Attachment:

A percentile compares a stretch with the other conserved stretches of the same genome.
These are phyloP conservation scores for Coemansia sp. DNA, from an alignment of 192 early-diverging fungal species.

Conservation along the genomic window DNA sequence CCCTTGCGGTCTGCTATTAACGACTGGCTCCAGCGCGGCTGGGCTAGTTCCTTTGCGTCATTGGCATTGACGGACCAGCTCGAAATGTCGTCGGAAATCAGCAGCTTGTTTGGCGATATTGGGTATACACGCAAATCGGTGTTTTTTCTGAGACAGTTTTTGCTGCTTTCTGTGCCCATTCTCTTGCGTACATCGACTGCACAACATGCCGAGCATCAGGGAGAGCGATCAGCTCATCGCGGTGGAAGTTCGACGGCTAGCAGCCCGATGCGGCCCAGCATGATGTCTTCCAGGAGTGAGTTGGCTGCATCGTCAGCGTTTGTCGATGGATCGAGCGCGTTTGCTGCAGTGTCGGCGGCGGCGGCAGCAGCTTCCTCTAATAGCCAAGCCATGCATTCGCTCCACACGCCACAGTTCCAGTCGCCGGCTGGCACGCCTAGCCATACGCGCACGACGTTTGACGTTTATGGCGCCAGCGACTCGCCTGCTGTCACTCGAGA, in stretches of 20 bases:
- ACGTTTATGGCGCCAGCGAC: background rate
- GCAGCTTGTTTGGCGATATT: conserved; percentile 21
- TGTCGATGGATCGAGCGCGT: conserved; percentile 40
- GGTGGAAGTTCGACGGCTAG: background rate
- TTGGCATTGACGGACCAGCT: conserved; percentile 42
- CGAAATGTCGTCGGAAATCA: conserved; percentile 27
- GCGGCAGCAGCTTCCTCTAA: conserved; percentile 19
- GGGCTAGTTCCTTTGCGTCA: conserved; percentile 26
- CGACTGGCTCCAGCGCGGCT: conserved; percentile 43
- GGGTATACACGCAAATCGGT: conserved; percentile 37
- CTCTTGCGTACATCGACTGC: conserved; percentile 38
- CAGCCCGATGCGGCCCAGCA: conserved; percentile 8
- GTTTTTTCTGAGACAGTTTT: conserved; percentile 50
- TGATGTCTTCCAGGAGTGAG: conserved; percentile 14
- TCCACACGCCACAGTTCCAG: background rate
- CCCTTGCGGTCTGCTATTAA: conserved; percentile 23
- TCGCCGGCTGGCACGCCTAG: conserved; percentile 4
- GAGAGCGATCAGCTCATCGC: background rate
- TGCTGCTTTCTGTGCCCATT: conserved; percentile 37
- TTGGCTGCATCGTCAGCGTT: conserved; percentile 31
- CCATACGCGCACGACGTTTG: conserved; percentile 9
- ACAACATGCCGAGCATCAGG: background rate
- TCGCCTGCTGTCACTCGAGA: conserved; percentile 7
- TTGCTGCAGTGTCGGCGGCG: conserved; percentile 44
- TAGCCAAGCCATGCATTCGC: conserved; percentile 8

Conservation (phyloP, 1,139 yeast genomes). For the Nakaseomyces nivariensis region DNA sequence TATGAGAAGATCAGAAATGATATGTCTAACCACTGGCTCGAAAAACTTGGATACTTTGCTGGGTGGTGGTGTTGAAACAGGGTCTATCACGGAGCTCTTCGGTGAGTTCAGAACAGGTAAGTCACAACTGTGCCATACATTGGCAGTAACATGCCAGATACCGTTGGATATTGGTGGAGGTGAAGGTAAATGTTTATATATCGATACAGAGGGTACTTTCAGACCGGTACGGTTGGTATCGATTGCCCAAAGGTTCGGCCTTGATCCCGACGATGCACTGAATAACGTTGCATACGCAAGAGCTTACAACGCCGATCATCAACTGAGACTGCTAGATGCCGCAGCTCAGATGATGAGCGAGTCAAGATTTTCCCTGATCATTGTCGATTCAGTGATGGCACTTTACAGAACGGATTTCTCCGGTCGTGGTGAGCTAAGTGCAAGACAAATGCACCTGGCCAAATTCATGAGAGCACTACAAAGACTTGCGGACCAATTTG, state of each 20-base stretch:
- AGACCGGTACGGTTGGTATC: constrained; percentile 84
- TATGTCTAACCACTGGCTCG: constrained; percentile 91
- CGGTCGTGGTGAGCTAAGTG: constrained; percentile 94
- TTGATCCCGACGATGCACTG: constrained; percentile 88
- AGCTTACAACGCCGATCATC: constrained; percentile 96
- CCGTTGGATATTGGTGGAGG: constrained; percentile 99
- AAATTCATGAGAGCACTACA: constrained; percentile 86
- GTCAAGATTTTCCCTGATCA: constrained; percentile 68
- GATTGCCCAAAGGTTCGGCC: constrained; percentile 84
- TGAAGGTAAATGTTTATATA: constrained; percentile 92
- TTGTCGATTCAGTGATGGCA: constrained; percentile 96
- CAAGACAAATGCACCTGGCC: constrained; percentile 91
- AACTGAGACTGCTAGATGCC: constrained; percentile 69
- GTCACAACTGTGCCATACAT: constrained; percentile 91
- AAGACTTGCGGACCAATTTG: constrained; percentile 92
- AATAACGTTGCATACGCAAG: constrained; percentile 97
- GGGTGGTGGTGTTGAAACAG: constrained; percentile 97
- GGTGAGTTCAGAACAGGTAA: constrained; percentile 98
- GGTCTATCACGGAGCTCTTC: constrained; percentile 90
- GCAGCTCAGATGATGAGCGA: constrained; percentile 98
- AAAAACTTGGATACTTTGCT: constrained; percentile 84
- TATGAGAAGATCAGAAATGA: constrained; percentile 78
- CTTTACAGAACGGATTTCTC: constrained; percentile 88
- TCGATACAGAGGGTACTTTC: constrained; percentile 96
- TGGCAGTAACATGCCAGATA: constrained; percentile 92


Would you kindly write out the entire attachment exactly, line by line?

A percentile compares a stretch with the other conserved stretches of the same genome.
These are phyloP conservation scores for Coemansia sp. DNA, from an alignment of 192 early-diverging fungal species.

Conservation along the genomic window DNA sequence CCCTTGCGGTCTGCTATTAACGACTGGCTCCAGCGCGGCTGGGCTAGTTCCTTTGCGTCATTGGCATTGACGGACCAGCTCGAAATGTCGTCGGAAATCAGCAGCTTGTTTGGCGATATTGGGTATACACGCAAATCGGTGTTTTTTCTGAGACAGTTTTTGCTGCTTTCTGTGCCCATTCTCTTGCGTACATCGACTGCACAACATGCCGAGCATCAGGGAGAGCGATCAGCTCATCGCGGTGGAAGTTCGACGGCTAGCAGCCCGATGCGGCCCAGCATGATGTCTTCCAGGAGTGAGTTGGCTGCATCGTCAGCGTTTGTCGATGGATCGAGCGCGTTTGCTGCAGTGTCGGCGGCGGCGGCAGCAGCTTCCTCTAATAGCCAAGCCATGCATTCGCTCCACACGCCACAGTTCCAGTCGCCGGCTGGCACGCCTAGCCATACGCGCACGACGTTTGACGTTTATGGCGCCAGCGACTCGCCTGCTGTCACTCGAGA, in stretches of 20 bases:
- ACGTTTATGGCGCCAGCGAC: background rate
- GCAGCTTGTTTGGCGATATT: conserved; percentile 21
- TGTCGATGGATCGAGCGCGT: conserved; percentile 40
- GGTGGAAGTTCGACGGCTAG: background rate
- TTGGCATTGACGGACCAGCT: conserved; percentile 42
- CGAAATGTCGTCGGAAATCA: conserved; percentile 27
- GCGGCAGCAGCTTCCTCTAA: conserved; percentile 19
- GGGCTAGTTCCTTTGCGTCA: conserved; percentile 26
- CGACTGGCTCCAGCGCGGCT: conserved; percentile 43
- GGGTATACACGCAAATCGGT: conserved; percentile 37
- CTCTTGCGTACATCGACTGC: conserved; percentile 38
- CAGCCCGATGCGGCCCAGCA: conserved; percentile 8
- GTTTTTTCTGAGACAGTTTT: conserved; percentile 50
- TGATGTCTTCCAGGAGTGAG: conserved; percentile 14
- TCCACACGCCACAGTTCCAG: background rate
- CCCTTGCGGTCTGCTATTAA: conserved; percentile 23
- TCGCCGGCTGGCACGCCTAG: conserved; percentile 4
- GAGAGCGATCAGCTCATCGC: background rate
- TGCTGCTTTCTGTGCCCATT: conserved; percentile 37
- TTGGCTGCATCGTCAGCGTT: conserved; percentile 31
- CCATACGCGCACGACGTTTG: conserved; percentile 9
- ACAACATGCCGAGCATCAGG: background rate
- TCGCCTGCTGTCACTCGAGA: conserved; percentile 7
- TTGCTGCAGTGTCGGCGGCG: conserved; percentile 44
- TAGCCAAGCCATGCATTCGC: conserved; percentile 8

Conservation (phyloP, 1,139 yeast genomes). For the Nakaseomyces nivariensis region DNA sequence TATGAGAAGATCAGAAATGATATGTCTAACCACTGGCTCGAAAAACTTGGATACTTTGCTGGGTGGTGGTGTTGAAACAGGGTCTATCACGGAGCTCTTCGGTGAGTTCAGAACAGGTAAGTCACAACTGTGCCATACATTGGCAGTAACATGCCAGATACCGTTGGATATTGGTGGAGGTGAAGGTAAATGTTTATATATCGATACAGAGGGTACTTTCAGACCGGTACGGTTGGTATCGATTGCCCAAAGGTTCGGCCTTGATCCCGACGATGCACTGAATAACGTTGCATACGCAAGAGCTTACAACGCCGATCATCAACTGAGACTGCTAGATGCCGCAGCTCAGATGATGAGCGAGTCAAGATTTTCCCTGATCATTGTCGATTCAGTGATGGCACTTTACAGAACGGATTTCTCCGGTCGTGGTGAGCTAAGTGCAAGACAAATGCACCTGGCCAAATTCATGAGAGCACTACAAAGACTTGCGGACCAATTTG, state of each 20-base stretch:
- AGACCGGTACGGTTGGTATC: constrained; percentile 84
- TATGTCTAACCACTGGCTCG: constrained; percentile 91
- CGGTCGTGGTGAGCTAAGTG: constrained; percentile 94
- TTGATCCCGACGATGCACTG: constrained; percentile 88
- AGCTTACAACGCCGATCATC: constrained; percentile 96
- CCGTTGGATATTGGTGGAGG: constrained; percentile 99
- AAATTCATGAGAGCACTACA: constrained; percentile 86
- GTCAAGATTTTCCCTGATCA: constrained; percentile 68
- GATTGCCCAAAGGTTCGGCC: constrained; percentile 84
- TGAAGGTAAATGTTTATATA: constrained; percentile 92
- TTGTCGATTCAGTGATGGCA: constrained; percentile 96
- CAAGACAAATGCACCTGGCC: constrained; percentile 91
- AACTGAGACTGCTAGATGCC: constrained; percentile 69
- GTCACAACTGTGCCATACAT: constrained; percentile 91
- AAGACTTGCGGACCAATTTG: constrained; percentile 92
- AATAACGTTGCATACGCAAG: constrained; percentile 97
- GGGTGGTGGTGTTGAAACAG: constrained; percentile 97
- GGTGAGTTCAGAACAGGTAA: constrained; percentile 98
- GGTCTATCACGGAGCTCTTC: constrained; percentile 90
- GCAGCTCAGATGATGAGCGA: constrained; percentile 98
- AAAAACTTGGATACTTTGCT: constrained; percentile 84
- TATGAGAAGATCAGAAATGA: constrained; percentile 78
- CTTTACAGAACGGATTTCTC: constrained; percentile 88
- TCGATACAGAGGGTACTTTC: constrained; percentile 96
- TGGCAGTAACATGCCAGATA: constrained; percentile 92